———. dam pa’i chos padma dkar po’i ’grel pa. bstan ’gyur (dpe bsdur ma) [Comparative Edition of the Tengyur], krung go’i bod rig pa zhib ’jug ste gnas kyi bka’ bstan dpe sdur khang (The Tibetan Tripitaka Collation Bureau of the China Tibetology Research Center). 120 volumes. Beijing: krung go’i bod rig pa dpe skrun khang (China Tibetology Publishing House), 1994–2008, vol. 69 (mdo sde, di, vol. 135), pp. 476–826.
Śāntideva. bslab pa kun las btus pa (Śikṣāsamuccaya). Toh 3940, Degé Tengyur vol. 111 (dbu ma, khi), folios 3a–194b.
Vasubandhu. theg pa chen po bsdus pa’i ’grel pa (Mahāyānasaṁgrahabhāṣya). Toh 4050, Degé Tengyur vol. 225 (sems tsam, yi), folios 121b–190a.
Wantsik (wan tshig, Yuan Tso). dgongs pa zab mo nges par ’grel pa (Gambhīrasaṁdhinirmocanasūtraṭīkā). Toh 4016, Degé Tengyur vols. 220–22 (mdo ’grel, ti–ti), folios ti 1a–di 175a.
Secondary Tibetan Sources
Lodrö Gyaltsen (blo gros rgyal mtshan). dam chos pad dkar gyi tshig don la gzhan gyi log par rtog pa dgag pa. In Sa skya bka’ ’bum vol. 15, Kathmandu: Sachen International, 2006, folios 469–485.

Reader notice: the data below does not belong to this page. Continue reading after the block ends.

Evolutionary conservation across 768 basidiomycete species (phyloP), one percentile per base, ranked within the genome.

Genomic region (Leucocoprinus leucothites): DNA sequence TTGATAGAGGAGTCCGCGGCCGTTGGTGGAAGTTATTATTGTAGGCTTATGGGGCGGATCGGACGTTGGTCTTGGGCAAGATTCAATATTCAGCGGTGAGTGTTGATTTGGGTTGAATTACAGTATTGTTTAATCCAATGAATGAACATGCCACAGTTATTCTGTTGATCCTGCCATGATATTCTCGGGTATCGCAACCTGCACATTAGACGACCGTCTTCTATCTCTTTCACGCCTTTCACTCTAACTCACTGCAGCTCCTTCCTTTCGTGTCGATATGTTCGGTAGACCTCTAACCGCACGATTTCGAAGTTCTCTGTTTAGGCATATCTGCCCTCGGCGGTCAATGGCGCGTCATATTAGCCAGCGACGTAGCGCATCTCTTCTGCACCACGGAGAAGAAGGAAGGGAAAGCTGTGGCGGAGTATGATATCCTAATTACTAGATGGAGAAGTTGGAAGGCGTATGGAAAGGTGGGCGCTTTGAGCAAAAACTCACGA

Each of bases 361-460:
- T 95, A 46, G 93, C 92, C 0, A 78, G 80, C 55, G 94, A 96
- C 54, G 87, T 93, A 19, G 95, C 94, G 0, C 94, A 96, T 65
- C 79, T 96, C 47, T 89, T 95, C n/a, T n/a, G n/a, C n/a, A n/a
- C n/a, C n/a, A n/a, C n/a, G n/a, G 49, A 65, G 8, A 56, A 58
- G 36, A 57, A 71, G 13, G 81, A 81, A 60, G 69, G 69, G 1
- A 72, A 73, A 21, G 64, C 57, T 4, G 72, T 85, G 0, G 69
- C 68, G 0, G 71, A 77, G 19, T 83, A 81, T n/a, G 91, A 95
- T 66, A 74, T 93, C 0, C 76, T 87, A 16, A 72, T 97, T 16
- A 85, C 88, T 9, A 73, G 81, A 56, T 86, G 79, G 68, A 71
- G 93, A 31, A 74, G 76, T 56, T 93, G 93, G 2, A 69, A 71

Butön Rinchen Drup (bu ston rin chen grub). bde bar gshegs pa’i bstan pa’i gsal byed chos kyi ’byung gnas gsung rab rin po che’i mdzod. In The Collected Works of Bu-ston. Edited by Lokesh Chandra from the collections of Raghu Vira. 28 volumes. Zhol bka’ ’gyur par khang edition. New Delhi: International Academy of Indian Culture, 1965–71, 633–1056.
Changkya Rölpai Dorjé (lcang skya rol pa’i rdo rje). dam chos pad ma dkar po’i kha byang. In lcang skya rol pa’i rdo rje’i gsung ’bum, vol. 5 (ca), Dharamsala: Library of Tibetan Works and Archives, 2003, folios 525–532.
Pekar Zangpo (pad dkar bzang po). ’phags pa dam chos padma dkar po’i mdo. In mdo sde spyi’i rnam bzhag, Beijing: mi rigs dpe skrun khang, 2006, pp. 187–189.